The interaction of the components of the apparatus in FIG. 1 and 2 can be best understood through an example of the titration process performed by the apparatus. The example assumes that the hydraulic circuitry of FIG. 1 is clean and that no liquid is present in the apparatus except in reservoirs 3, 45 and 49. The apparatus begins with a sampling cycle in which the liquid having a chemical characteristic that is to be determined in introduced into the apparatus. To initiate that step, valves 21, 23, 26, 27, 31 and 34 are opened. (Valves 21 and 23 are in their normally open position, not the alternative filter cleaning position.) All other valves are closed. To admit liquid from reservoir 3 into the hydraulic circuit, valve 4 is opened and pump 20 is actuated. The liquid having the chemical characteristic to be determined is drawn into the hydraulic circuit and pumped through cells 24 and 25 into reservoir 32. The liquid flows out of the circuit through valve 34. This step is carried out for a sufficient time to fill cells 24 and 25 and the related tubing. Reservoir 32 provides reserve volume since, generally, the rate of flow through valve 34 is less than that through valve 4. At the conclusion of the sampling step, valves 4 and 34 are closed, preferably in that sequence. At the same time, or shortly thereafter, valve 35 is opened so that a hydraulic circuit is maintained.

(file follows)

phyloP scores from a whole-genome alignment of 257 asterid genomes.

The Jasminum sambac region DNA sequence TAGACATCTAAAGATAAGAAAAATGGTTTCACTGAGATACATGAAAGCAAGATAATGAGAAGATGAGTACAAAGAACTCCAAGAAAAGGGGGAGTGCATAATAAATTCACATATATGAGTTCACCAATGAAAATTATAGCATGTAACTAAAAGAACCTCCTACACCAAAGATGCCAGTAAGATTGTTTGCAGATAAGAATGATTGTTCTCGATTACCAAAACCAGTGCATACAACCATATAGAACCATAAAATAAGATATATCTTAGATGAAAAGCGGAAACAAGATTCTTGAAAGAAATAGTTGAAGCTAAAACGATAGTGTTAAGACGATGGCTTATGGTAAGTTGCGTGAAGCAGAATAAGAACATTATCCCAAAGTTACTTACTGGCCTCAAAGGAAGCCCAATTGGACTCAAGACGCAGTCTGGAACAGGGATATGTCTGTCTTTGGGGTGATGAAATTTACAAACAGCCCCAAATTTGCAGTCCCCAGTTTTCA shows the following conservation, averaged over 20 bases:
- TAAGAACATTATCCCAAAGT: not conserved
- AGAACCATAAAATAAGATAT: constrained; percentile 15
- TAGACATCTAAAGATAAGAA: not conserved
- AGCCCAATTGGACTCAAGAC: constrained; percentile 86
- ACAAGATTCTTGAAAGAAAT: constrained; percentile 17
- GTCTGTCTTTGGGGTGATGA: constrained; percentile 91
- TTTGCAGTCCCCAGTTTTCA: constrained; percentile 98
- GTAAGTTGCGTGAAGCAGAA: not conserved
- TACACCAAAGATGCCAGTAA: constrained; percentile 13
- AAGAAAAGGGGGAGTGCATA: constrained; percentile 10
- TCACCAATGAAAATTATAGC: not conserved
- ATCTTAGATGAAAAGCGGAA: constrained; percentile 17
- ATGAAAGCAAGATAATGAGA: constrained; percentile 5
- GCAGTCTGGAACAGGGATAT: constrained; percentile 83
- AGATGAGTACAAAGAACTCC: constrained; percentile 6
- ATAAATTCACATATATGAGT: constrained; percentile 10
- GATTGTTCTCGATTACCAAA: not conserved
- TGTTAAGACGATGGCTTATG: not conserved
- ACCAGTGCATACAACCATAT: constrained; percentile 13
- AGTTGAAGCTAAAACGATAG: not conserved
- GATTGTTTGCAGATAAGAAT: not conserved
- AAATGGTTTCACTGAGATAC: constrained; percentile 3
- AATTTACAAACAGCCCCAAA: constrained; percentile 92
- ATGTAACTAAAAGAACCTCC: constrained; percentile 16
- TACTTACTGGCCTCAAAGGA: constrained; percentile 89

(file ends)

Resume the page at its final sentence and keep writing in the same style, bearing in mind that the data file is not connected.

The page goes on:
In the next cycle, an indicator liquid from reservoir 45 is added to the liquid being tested. The indicator liquid is a solution that optically responds to a particular ion species by changing its color. That is, the indicator causes the solution color to change and, therefore, produces a change in the amount of light that is transmitted through a particular thickness of the liquid. Preferably, the indicator has a sharp, very narrow optical response of the familiar sigmoidal type. That is, when the concentration of the species to which the indicator is sensitive exceeds a threshold, a very substantial change in the color of the liquid is produced. Indicators that are sensitive to particular changes in pH include methyl orange xylene cyanol, methyl red, litmus, bromophenol blue, phenolphthalein and alizarin yellow. Others indicators sensitive to different species not involving pH are known and can be easily used in invention. For example iron titrations can employ a potassium permanganate indicator and a sodium sulfite titrant. Nitrite titrations can employ potassium permanganate as both an indicator and a titrant. In carrying out the titration, it is important that the indicator be thoroughly mixed with the liquid being analyzed. It is preferable that the quantity of indicator added be known. In the apparatus of FIG. 1, the indicator is added after opening valve 40 and subsequently isolating the hydraulic leg containing valve 31. The isolation is accomplished by first closing valve 31 and then permitting reservoir 32 to be drained through valve 35. The drainage readily occurs since check valve 33 admits air into reservoir 32. After a time sufficient to drain reservoir 32, valve 35 is closed.